As a small business owner, I love when I can spotlight fellow entrepreneurs to highlight the wonderful services and products they bring to our community, and today we’re combining my enthusiasm for shopping local with wine . . . and cheese . . . but mostly wine. A few weeks ago, I had the pleasure of meeting Michelle the owner of Cork & Cow, a local wine bar and bistro, and we immediately connected over the shared struggles of owning a business and how a glass of wine in the evening is sometimes an absolute essential. She’s funny, knows her stuff, and owns one of the coolest spots in town. If you’re local or just visiting for some fabulous bras *ahem*, add Cork & Cow to your “must go” list. Did I mention they had wine and that today is a Saturday?
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When I first discovered my personal sense of style, it was at the height of a Mad Men frenzy. Christina Hendricks strutted through the show in fitted pencil skirts and nipped in sheath dresses, oozing an unapologetic confidence about her curvy figure. Meanwhile, supermodel Kate Moss was making media rounds again with her effortlessly cool way of combining leather jackets with cocktail dresses and worn-in t-shirts with just about anything. Ultimately, I planned my wardrobe around these two style icons with a hefty ounce of J. Crew chic. At the time, I was at my most svelte, and while I could find pencil skirts and cardigans and breezy t-shirts and kick ass leather jackets, the sheath dress remained elusive. J. Crew had some understated and sophisticated options in their wear-to-work collections, but the size which fit my lower half never had enough space for my boobs. Frequently, the zipper wouldn’t budge, but on those rare occasions when shallow breaths yielded results, breast tissue, desperate to escape the extreme compression, migrated under my arms or up to my chin. As the years passed, I bought many beautiful dresses, but true fitted sheath dresses never worked. Outside of a chic black number from Biu Biu, the bulk of my dresses are usually jersey or ponte blends with a considerable dose of stretch, so when Kristen of Exclusively Kristen offered to send me her new bust-friendly dress for review, I was giddy.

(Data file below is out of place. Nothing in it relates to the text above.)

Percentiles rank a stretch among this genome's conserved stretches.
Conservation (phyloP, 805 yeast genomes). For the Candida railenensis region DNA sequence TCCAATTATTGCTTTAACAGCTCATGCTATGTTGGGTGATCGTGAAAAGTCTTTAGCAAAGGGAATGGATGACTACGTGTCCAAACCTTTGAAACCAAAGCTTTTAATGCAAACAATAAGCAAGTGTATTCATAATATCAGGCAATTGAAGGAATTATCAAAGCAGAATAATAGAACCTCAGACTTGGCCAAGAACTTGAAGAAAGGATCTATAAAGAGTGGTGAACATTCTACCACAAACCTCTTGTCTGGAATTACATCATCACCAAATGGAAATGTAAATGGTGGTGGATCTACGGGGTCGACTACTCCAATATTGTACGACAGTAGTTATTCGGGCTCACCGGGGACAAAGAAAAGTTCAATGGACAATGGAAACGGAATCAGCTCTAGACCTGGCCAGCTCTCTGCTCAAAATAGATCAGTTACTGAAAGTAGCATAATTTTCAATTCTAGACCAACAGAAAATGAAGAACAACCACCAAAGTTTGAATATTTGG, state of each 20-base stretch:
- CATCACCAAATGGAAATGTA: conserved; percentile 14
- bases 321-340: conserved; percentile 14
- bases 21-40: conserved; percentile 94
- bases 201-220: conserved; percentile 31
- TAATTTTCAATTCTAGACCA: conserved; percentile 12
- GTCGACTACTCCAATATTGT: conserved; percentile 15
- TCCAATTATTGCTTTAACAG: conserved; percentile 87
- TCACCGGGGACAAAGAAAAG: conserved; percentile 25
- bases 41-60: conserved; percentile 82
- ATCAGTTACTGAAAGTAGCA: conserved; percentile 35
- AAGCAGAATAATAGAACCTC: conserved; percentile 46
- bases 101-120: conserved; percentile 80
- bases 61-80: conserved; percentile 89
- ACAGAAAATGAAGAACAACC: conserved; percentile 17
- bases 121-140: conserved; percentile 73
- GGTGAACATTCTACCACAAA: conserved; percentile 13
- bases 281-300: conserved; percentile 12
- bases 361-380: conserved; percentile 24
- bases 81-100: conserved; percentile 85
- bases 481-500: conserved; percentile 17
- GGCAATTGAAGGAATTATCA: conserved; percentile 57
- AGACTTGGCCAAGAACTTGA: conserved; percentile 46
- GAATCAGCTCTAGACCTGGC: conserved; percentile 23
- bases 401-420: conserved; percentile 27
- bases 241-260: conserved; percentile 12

A few years ago, Trusst Lingerie began with a dream of ditching underwires in favor of using new 3D printing technology to offer support and shaping for a fuller bust. Shortly before their successful Kickstarter campaign, the company approached me about providing a review of their prototype as well as offering any feedback on ways it could be improved. It remains my second most controversial review right behind that dreadful Eshakti dress (Yeah, I said it and still stand by it). Many people here and around the web asked why Trusst felt the need to reinvent the wheel. Why throw out all of the progress made by existing manufacturers? After all, bras have steadily improved in the last ten years because of increased interaction between brands and consumers as well as through technological innovations which improve quality without drastically increasing price. Why not use the insights and failures of your competitors to take standard bras one step closer toward consumers’ ideal? As someone with an engineering and math background, this is a classic strategy which often yields consistent success, especially in computer programming. However, there are other times where tenacious risk-takers create something totally unique or even solve problems previously thought unsolvable through unconventional methods. Of course, sometimes those same innovators failed too, so it’s a bit of a toss up.